REVIEW: Enchanted April by Matthew Barber, presented by Bourne Footlights
An enjoyable evening was had by all at Bourne Footlights’ production of Enchanted April at the Bourne Corn Exchange. The society were stepping away from their all-out comedy roots, I understand, with this heart-warming story of four mismatched and unhappy ladies in 1920s London. The women rent a house in Italy and are healed by the magical setting and their new-found friendships.
Confident performances were given by all the main actresses (Neena Quinlan, Mary Hagger, Karen MacQuarrie, Lynn Kirk), with Lynn Kirk as Mrs Graves giving a particularly well characterised performance as a woman much older than her own years. The cast all had to show progression and transformation and this was pleasingly done, although I would have liked to see Lotty (played by Neena Quinlan) soften slightly her brash enthusiasm towards the end of the play. Neena certainly had her work cut out to hold the play together, and she handled the huge volume of lines comfortably.
Costanza (Laura Harwood) and Frederick (Martin Tyrell) in particular showed a pleasingly natural stage presence. Laura almost stole the show with her effective characterisation and convincing Italian accent. Ian Gibbs, playing Mellersh, is clearly a local favourite and his comic business with a towel was well received. Although I found him a little flamboyant at first, he showed an endearing change of character as the play progressed, from uptight solicitor to loving husband. Nigel Stacey as Mr Wilding provided a good counterpoint to the women’s husbands, and created a gentle and charming persona.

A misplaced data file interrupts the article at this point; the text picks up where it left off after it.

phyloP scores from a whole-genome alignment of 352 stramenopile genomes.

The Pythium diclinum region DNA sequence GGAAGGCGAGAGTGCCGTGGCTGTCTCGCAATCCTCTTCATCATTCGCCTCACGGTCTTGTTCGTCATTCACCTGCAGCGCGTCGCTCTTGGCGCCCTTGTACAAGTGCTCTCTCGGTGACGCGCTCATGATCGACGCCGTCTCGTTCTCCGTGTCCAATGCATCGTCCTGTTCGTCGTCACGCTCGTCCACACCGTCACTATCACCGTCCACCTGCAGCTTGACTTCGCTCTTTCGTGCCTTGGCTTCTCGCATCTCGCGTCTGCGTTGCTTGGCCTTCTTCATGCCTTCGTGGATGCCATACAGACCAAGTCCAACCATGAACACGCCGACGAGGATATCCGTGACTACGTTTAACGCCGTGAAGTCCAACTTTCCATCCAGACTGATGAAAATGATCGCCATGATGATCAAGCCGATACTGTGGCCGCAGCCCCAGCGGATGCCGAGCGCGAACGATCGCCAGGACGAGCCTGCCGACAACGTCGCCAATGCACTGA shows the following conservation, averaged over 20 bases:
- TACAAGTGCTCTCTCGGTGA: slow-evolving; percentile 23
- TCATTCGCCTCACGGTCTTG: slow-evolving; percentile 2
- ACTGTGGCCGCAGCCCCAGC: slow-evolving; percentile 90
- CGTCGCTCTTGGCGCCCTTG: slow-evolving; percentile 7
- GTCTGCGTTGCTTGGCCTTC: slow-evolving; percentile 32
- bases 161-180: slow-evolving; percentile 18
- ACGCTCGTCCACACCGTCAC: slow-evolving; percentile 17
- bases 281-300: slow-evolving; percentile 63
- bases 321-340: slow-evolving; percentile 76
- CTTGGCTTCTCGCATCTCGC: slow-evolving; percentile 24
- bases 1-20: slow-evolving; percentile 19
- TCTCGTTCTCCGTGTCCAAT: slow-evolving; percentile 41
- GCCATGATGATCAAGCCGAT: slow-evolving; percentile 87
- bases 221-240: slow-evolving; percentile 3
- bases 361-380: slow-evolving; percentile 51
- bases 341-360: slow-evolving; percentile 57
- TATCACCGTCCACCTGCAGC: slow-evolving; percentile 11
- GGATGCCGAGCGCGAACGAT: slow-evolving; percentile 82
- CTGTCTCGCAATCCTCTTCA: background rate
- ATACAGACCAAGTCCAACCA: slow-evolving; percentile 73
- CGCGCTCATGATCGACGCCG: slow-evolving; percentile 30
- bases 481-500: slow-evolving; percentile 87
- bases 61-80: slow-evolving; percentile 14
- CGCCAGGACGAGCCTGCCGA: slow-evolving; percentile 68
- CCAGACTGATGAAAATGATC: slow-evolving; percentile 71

The cast had presumably been directed to be at the front of the stage and to face the audience for good portions; while some of this was clearly specified in the script, at other times I felt it detracted from the characters’ interaction. The cast enjoy good voices and characters and could have been encouraged to exploit the space more fully, achieving a more naturalistic performance style in keeping with the dialogue.
The set was well imagined and crafted, and there was a simple but extremely effective transition from London to Italy. The use of different tablecloths to define various interiors was a nice touch, with the cloths chosen seeming to add to our impression of the different characters and underline the ladies’ downtrodden, housewifely personas. Although some scene changes were a little laboured, the transition to a train carriage was well handled and the sound and lighting team came into their own here. The effects supported the performers very well throughout and Mark Thomas’ first-time lighting design was particularly effective. It is rare to see costumes so carefully thought out, and I praise the team for reinforcing the characters’ emotional changes through their clothing.
My party mostly enjoyed the novel seating arrangements which added to the relaxed theme of the show, and the Footlights have a wonderfully warm and welcoming front of house team – something so often neglected. It is perhaps a tradition of the Footlights to thank the director and crew at the end of each performance, but I would have preferred this to be shelved. Having been caught up in the story and the characters, it rather spoiled the illusion to have the cast come out of character to give a speech, and to see the director appear on stage. I wanted to revel in the illusion the show created and enjoy the warm feeling of the ending right until the lights came up.
I very much enjoyed this brief trip to Italy and look forward to seeing more of the Footlights’ work in future. At £8 a head, it’s the best value holiday you’ll get all year!